In this expose, Cohen (The Man in the Crowd) presents over 100 accounts about men and women wrongly convicted and sentenced to death, including the stories featured in the stage play "The Exonerated" and the case of the Central Park jogger. Throughout, the stories not only reveal an inefficient and uncaring justice system that convicts on eyewitness errors, jailhouse snitches, racism, and incompetent counsel but also show that the justice system allows for exoneration. The problem is that the initiative must come from the outside. The men and women Cohen writes about were cleared of their charges by the efforts of journalism students, grassroots organizations, the families, and pro bono lawyers. In the end, the message is both dismal and upbeat: wrongful convictions happen startlingly often, but they can by overturned by the efforts of a concerned populace. This book is similar in scope to Taryn Simon's The Innocents but offers a more extensive text. On the other hand, Cohen's features some striking photography. Both titles are highly recommended, but either one is enough for a general collection.-Frances Sandiford, formerly with Green Haven Correctional Facility Lib., Stormville, NY Copyright 2004 Reed Business Information.
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Product Details

  • ISBN-13: 9780786712588
  • Publisher: Da Capo Press
  • Publication date: 8/25/2003
  • Pages: 344
  • Product dimensions: 5.40 (w) x 8.20 (h) x 1.10 (d)

Table of Contents

Preface
Pt. I DNA: Scientific Certainty 1
Pt. II Eyewitness Error 39
Pt. III Corrupt Practices and Misconduct 83
Pt. IV The Snitch System 147
Pt. V False Confessions 195
Pt. VI Junk Science 219
Pt. VII Reasonable Doubt 235
Addendum: The Central Park Jogger 255
Afterword: United States v. Capital Punishment 269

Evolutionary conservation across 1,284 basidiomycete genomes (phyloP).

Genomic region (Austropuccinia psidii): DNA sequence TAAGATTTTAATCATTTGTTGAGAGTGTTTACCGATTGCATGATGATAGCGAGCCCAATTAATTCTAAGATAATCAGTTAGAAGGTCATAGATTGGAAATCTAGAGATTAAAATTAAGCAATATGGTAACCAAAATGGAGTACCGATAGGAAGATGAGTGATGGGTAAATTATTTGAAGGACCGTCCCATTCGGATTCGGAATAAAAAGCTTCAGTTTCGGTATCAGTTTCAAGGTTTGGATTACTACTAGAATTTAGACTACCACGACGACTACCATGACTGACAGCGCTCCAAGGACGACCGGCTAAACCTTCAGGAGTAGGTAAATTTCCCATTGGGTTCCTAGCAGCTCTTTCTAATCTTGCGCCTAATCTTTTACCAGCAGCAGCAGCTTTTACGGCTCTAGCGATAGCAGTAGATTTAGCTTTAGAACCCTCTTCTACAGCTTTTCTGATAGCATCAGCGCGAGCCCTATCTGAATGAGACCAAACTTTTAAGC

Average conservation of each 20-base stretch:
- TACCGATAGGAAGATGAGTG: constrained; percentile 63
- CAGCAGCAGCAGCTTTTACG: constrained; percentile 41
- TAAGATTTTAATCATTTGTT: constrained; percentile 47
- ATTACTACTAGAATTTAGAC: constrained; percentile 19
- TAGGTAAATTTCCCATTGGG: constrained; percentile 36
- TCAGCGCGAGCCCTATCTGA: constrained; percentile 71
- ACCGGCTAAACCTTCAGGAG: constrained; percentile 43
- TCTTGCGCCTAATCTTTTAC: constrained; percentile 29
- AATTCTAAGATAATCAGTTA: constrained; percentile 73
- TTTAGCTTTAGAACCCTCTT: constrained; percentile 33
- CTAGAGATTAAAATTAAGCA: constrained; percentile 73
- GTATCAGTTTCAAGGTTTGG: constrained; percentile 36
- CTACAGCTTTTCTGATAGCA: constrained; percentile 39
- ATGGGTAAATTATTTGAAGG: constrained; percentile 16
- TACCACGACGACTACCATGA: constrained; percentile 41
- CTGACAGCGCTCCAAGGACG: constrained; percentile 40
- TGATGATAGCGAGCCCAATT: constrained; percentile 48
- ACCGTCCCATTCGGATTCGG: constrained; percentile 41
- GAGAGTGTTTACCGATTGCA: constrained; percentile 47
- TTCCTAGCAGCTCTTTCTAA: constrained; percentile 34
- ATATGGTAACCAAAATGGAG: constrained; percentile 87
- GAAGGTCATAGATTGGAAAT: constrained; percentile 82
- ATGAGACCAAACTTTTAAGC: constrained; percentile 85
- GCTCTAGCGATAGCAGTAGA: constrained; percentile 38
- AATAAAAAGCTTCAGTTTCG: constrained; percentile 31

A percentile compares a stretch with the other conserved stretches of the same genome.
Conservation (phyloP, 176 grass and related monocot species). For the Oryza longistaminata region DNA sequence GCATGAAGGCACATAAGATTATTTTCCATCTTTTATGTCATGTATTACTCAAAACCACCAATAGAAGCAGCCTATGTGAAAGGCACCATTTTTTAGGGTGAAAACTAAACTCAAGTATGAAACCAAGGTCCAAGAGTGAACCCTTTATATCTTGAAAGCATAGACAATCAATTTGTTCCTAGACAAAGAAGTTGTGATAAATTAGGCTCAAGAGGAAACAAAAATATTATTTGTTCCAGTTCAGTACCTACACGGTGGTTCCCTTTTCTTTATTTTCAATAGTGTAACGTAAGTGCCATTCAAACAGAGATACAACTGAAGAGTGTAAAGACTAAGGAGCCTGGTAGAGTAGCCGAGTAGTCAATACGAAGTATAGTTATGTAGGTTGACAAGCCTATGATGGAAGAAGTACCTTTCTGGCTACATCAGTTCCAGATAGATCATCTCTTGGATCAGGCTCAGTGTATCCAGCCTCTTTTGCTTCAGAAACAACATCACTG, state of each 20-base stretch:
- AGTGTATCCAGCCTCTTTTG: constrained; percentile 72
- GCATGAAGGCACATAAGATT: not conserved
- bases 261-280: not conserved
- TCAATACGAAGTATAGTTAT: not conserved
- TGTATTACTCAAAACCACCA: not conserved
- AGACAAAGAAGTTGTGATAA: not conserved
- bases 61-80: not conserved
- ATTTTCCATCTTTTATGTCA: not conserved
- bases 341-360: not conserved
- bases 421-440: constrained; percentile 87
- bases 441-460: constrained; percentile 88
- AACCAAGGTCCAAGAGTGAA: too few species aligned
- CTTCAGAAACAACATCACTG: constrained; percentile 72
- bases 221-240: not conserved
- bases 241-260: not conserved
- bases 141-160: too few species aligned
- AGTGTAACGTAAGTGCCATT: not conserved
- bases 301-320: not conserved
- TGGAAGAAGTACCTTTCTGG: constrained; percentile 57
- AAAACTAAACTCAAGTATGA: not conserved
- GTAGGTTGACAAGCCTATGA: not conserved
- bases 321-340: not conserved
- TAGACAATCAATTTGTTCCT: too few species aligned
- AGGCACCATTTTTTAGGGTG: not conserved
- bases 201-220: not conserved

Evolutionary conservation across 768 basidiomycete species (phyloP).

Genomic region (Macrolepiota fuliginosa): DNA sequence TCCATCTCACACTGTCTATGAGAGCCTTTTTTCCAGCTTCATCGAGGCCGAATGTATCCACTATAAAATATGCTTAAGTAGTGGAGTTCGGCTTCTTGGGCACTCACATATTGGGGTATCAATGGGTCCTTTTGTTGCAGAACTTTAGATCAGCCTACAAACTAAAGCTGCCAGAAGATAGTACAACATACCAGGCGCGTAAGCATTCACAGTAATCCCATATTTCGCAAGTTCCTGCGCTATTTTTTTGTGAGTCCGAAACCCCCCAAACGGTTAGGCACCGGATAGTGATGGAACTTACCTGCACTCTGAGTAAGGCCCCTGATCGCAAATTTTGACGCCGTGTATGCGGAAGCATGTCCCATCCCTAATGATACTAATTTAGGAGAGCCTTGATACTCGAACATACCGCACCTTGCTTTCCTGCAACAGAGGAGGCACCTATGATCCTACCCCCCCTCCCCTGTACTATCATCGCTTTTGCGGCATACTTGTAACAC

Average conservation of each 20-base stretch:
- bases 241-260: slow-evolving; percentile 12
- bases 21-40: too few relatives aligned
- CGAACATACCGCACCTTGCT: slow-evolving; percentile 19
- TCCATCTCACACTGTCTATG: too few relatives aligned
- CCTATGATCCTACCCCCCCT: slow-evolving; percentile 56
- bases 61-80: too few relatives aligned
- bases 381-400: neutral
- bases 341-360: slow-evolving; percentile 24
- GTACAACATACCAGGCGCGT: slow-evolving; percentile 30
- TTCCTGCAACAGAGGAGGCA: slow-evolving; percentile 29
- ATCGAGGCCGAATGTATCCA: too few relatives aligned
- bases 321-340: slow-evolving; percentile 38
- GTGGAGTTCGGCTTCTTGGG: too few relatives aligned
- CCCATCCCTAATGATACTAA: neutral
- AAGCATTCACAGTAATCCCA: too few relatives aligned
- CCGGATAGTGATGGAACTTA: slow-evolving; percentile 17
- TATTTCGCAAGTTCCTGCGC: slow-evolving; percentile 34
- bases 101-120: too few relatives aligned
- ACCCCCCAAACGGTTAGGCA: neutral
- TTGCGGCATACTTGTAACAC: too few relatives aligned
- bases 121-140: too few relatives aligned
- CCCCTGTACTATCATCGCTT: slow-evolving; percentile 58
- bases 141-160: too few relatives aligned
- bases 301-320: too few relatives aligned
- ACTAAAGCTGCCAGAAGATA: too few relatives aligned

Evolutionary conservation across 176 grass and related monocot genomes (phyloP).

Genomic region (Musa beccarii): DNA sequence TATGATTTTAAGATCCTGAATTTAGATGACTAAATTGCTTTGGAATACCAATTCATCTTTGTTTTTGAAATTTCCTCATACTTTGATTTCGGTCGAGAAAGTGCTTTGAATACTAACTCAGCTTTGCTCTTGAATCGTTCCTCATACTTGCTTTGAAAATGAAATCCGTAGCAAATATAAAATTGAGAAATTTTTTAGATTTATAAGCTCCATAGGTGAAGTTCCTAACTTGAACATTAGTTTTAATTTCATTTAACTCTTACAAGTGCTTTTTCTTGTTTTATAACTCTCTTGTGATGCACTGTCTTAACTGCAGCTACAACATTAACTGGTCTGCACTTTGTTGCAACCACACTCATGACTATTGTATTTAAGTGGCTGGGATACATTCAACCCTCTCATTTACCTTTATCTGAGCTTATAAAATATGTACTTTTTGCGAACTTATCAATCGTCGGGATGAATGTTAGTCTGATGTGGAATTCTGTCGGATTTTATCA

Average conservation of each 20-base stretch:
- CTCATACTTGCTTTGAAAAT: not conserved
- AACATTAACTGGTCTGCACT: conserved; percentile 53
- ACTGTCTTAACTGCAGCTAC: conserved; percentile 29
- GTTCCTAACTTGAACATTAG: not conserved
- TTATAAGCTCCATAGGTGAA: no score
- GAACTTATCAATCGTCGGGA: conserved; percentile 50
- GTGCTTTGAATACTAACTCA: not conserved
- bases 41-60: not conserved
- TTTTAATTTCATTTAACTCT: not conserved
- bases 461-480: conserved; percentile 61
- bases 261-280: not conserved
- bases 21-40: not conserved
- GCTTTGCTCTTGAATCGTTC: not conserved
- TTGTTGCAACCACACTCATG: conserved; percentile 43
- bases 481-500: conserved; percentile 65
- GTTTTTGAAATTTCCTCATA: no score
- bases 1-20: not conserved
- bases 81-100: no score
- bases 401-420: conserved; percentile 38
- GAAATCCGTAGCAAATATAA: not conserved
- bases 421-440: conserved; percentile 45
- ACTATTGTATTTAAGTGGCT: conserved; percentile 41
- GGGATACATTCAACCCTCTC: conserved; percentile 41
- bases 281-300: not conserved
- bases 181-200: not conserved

Wrongful Death Row Convictions by State 291
Author's Note 296
Sources 298
Index 325
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Sort by: Showing 1 Customer Reviews
  • Anonymous

    Posted October 21, 2007

    Lies, Time, and Corruption

    ¿He deserves to die if he did something horrendous enough to be sentenced to death.¿ In today¿s society, people throughout the nation rely on the court system to bring justice to those who have been wronged. The death penalty is the most extreme form of punishment used today in the criminal justice system. The Wrong Men opens the eyes of the reader to the errors and corruption present in the prosecution of innocent people. The stories of one hundred men and two women, all of which were wrongfully convicted and sentenced to death, are told in the book. Each chapter tells the stories of just a few of the false convictions due to: lack of scientific certainty, eyewitness error, corrupt practices, jailhouse snitches, and false confessions. In each story, a victimized death-row inmate fights to find defense attorneys who are willing to work to help appeal his/her case many are retried countless times before their innocence is proven and their lives are saved. I like that the book shines a light on the imperfections of capital punishment and the idea that the judicial system needs an unbiased determinant of guilt and innocence. I didn¿t like that the book only addressed the wrongfully convicted I think it would have been interesting to read about the deserved convictions made, which has kept capital punishment alive through the years. I would recommend this book to anyone interested in criminal justice or just interested in learning a thing or two about capital punishment it¿s definately a fascinating read.